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Author Topic: Wood suitable for archery bows  (Read 1941 times)

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Offline Nick_of_Kansas

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Wood suitable for archery bows
« on: January 25, 2004, 04:06:28 PM »
I would like to make a homemade bow. Does anybody know of a reference about flexibility characteristics of different woods? I wonder what might have been the preferred wood used by American Indians of the mid west?

Offline Buzz-sawyer

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Re: Wood suitable for archery bows
« Reply #1 on: January 25, 2004, 04:12:01 PM »
Osage orange...commonly known as hedge round here is right at the top of the list.....

Offline Tom

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Re: Wood suitable for archery bows
« Reply #2 on: January 25, 2004, 05:32:41 PM »
I once sawed for a local bow maker who made laminates.  He quit and started making natural bows.   The last conversation I had with him, he asked about mulberry.  He said that mulberry was supposed to make an excellant natural bow.

Not being a bow maker I don't know so take this for what it's worth :)

Check this out

Offline Ron Scott

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Re: Wood suitable for archery bows
« Reply #3 on: January 25, 2004, 05:48:07 PM »
Osage orange has always been associated with the early archery bows. You may check with some of the "traditional" bow makers though as Tom says, mulberry is also used.



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Re: Wood suitable for archery bows
« Reply #4 on: February 06, 2004, 04:29:49 PM »
  Hickory and persimmion have been used around here.  Most use glue ups.  I saw a deal where a man was making bows by splitting out osage orange and making the bows.  They could sure shoot.  Most indians carried osage in the mid west.

Offline Tobacco Plug

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Re: Wood suitable for archery bows
« Reply #5 on: February 06, 2004, 08:03:11 PM »
I dug out my "Book of Indian Crafts and Indian Lore" from my Boy Scout days and found ths: "Almost every wood found on and around the almost treeless prairies was utilized for bow-staves, Osage-orange, or bois d'arc as it was called by the French voyageurs, was considered to be the best wood, but, because it grew in a small are and so was difficult to obtain, hickory, juniper, oak, ash, white elm, cedar, ironwood, and will were more commonly used.  The Eastern Indians made their bows from shagbark hickory, ash, red cedar, white oak, willow, birch, and hemlock, while in California hickory, ash, mountain cedar, juniper, willow, elder, and yew were used.  The latter is considered to be the best wood of all."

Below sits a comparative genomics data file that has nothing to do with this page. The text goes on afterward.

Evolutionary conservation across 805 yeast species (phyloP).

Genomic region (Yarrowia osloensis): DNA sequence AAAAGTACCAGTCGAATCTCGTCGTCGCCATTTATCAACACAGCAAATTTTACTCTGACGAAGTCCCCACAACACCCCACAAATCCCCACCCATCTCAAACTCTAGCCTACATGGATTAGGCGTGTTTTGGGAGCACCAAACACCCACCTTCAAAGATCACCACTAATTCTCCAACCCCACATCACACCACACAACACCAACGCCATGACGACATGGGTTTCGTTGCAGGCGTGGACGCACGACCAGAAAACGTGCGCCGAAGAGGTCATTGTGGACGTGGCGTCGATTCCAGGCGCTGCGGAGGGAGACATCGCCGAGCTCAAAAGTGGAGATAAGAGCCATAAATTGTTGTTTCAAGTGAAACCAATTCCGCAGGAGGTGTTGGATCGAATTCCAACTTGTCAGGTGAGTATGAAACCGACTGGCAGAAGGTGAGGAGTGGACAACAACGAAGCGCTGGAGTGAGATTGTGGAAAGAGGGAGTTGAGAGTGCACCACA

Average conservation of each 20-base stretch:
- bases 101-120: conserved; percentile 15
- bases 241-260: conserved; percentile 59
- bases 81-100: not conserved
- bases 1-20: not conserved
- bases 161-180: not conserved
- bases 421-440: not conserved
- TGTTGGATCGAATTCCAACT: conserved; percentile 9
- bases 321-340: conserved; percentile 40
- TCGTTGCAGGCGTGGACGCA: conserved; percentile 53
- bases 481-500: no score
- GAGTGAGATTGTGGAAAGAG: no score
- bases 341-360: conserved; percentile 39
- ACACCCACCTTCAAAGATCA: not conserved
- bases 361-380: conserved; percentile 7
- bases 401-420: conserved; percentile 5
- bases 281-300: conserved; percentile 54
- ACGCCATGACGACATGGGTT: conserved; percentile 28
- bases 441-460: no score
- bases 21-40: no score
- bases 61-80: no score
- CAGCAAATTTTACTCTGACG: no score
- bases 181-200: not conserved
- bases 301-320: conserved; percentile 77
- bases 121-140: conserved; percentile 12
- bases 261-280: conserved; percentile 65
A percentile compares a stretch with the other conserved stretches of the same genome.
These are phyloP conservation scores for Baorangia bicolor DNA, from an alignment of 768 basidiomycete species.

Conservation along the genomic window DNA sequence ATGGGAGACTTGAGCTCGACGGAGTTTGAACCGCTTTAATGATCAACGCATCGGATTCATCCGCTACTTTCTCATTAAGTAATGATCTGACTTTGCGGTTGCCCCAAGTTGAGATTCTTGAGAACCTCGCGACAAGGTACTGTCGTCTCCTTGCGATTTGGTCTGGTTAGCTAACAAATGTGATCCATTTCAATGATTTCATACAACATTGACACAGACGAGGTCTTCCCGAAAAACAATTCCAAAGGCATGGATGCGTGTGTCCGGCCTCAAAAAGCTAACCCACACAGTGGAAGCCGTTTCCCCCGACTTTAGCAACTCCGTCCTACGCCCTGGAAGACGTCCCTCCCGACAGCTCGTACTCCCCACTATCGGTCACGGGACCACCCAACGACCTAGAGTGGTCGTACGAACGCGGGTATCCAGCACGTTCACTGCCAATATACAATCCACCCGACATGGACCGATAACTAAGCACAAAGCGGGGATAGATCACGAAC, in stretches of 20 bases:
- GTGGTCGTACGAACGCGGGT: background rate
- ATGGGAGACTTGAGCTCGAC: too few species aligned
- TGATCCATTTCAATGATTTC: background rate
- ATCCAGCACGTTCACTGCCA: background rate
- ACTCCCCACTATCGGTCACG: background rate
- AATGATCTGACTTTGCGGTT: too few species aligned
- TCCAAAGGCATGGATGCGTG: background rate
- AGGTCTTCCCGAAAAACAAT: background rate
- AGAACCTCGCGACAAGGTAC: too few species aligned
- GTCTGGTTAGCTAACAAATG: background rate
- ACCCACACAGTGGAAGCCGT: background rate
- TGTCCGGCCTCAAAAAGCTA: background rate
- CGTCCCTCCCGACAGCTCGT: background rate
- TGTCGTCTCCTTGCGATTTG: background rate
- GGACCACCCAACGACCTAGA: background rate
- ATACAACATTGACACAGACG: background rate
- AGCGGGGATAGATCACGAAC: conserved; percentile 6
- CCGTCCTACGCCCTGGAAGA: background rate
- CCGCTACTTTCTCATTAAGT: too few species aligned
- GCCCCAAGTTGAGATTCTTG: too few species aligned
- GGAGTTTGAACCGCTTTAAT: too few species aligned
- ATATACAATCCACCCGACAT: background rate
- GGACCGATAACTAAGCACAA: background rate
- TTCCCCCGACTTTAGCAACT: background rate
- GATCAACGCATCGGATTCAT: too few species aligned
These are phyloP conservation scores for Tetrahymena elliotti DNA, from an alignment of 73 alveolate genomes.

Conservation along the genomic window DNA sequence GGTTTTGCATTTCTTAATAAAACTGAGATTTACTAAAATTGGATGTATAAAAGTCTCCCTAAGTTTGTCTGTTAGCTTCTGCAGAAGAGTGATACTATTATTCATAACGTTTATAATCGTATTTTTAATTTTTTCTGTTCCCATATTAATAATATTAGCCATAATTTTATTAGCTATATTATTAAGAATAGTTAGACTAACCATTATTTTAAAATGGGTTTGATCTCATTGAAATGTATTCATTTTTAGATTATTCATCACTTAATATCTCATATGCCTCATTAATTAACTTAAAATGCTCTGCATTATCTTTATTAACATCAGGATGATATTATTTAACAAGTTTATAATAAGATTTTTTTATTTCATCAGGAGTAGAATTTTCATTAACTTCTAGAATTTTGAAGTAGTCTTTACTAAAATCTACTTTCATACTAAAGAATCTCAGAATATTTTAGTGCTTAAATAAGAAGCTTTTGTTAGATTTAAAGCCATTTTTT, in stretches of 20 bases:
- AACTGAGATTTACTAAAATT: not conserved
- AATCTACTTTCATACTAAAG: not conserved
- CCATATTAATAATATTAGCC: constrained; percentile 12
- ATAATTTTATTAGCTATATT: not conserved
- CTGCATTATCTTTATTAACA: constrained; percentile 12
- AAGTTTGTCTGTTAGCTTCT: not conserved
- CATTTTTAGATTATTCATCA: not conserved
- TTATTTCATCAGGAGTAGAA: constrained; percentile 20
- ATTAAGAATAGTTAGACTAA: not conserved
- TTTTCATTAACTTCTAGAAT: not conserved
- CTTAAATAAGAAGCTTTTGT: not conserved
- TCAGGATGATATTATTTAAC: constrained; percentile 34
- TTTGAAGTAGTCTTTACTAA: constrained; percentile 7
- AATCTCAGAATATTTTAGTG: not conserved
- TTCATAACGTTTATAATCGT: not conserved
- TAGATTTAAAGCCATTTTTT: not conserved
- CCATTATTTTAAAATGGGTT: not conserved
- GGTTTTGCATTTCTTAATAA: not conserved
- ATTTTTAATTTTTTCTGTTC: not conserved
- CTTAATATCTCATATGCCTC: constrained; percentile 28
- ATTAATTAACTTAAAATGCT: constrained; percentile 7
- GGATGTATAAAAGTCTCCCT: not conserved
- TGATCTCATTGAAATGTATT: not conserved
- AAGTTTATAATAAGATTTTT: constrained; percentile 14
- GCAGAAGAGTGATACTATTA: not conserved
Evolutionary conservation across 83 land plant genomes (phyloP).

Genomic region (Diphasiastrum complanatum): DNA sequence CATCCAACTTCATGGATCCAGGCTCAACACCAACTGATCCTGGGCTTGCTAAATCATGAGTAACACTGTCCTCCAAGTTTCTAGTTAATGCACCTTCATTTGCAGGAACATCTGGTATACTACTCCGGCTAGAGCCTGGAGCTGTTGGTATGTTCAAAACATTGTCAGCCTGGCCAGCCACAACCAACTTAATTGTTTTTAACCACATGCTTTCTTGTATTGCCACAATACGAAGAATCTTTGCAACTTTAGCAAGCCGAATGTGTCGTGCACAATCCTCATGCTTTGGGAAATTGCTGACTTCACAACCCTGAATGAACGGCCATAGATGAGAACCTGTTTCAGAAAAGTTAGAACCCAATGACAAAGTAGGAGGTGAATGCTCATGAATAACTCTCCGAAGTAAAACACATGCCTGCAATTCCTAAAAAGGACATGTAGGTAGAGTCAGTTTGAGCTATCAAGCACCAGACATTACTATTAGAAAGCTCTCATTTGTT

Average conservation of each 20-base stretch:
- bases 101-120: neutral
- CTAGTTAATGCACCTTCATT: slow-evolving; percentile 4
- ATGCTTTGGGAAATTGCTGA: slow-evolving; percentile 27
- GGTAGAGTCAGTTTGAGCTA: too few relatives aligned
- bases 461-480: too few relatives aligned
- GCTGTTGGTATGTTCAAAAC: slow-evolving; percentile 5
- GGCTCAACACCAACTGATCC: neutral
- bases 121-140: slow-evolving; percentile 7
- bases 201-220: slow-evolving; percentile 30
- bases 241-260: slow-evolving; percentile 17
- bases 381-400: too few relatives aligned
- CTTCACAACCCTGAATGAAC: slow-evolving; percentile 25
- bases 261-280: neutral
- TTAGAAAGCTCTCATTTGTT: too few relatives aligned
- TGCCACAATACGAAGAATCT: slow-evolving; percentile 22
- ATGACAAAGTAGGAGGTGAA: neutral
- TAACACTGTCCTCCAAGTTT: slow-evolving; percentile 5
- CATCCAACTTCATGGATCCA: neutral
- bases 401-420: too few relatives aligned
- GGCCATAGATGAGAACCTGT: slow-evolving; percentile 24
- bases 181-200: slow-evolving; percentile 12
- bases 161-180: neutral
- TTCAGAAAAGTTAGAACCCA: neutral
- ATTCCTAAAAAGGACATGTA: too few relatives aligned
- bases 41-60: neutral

How's everybody doing out in cyberspace?

Offline PatrickG

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Re: Wood suitable for archery bows
« Reply #6 on: February 20, 2004, 07:16:49 AM »
I don't know if it is betteer late than never or better never than late but here goes...

As a lad I researched bow making and tried my hand at it.  Didn't have yew so the next best thing available to me and a good choice was the bois d'arc , hedge apple, horse apple whatever it is called in your area.  Was trying for the equivalent of the English long bow.  If memory serves (bow making was 50 years ago) these are called "self" bows being made of one piece of wood.  Even animal horn was used in bow making, Turks I believe or somewhere over yonder.

I now have recurves and even one of those new fangled tangles of cable and pulleys in addition to long bows but none are any more fun than the longbow I got for Christmas when I was in the second grade.  It allowed me to stand at the goal line of a football field and shoot arrows past the opposite goal line.  Wouldn't that be a topic at the PTA meetings these days!  I had a .22 also but wasn't allowed to take it (or my inherited 12 gauge) out withought supervision till I was 12.

:)  Pat   :)

Offline SDave

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Re: Wood suitable for archery bows
« Reply #7 on: February 23, 2004, 07:39:51 AM »
There's a real good article on making bows in the Febuary issue of "woods-n-water news" (a Michigan publication) if you can.'t get an issue, e-mail me your address and I'll cut out the article and mail it to you. It appears, from the article there's a lot more to making a bow than meets the eye.

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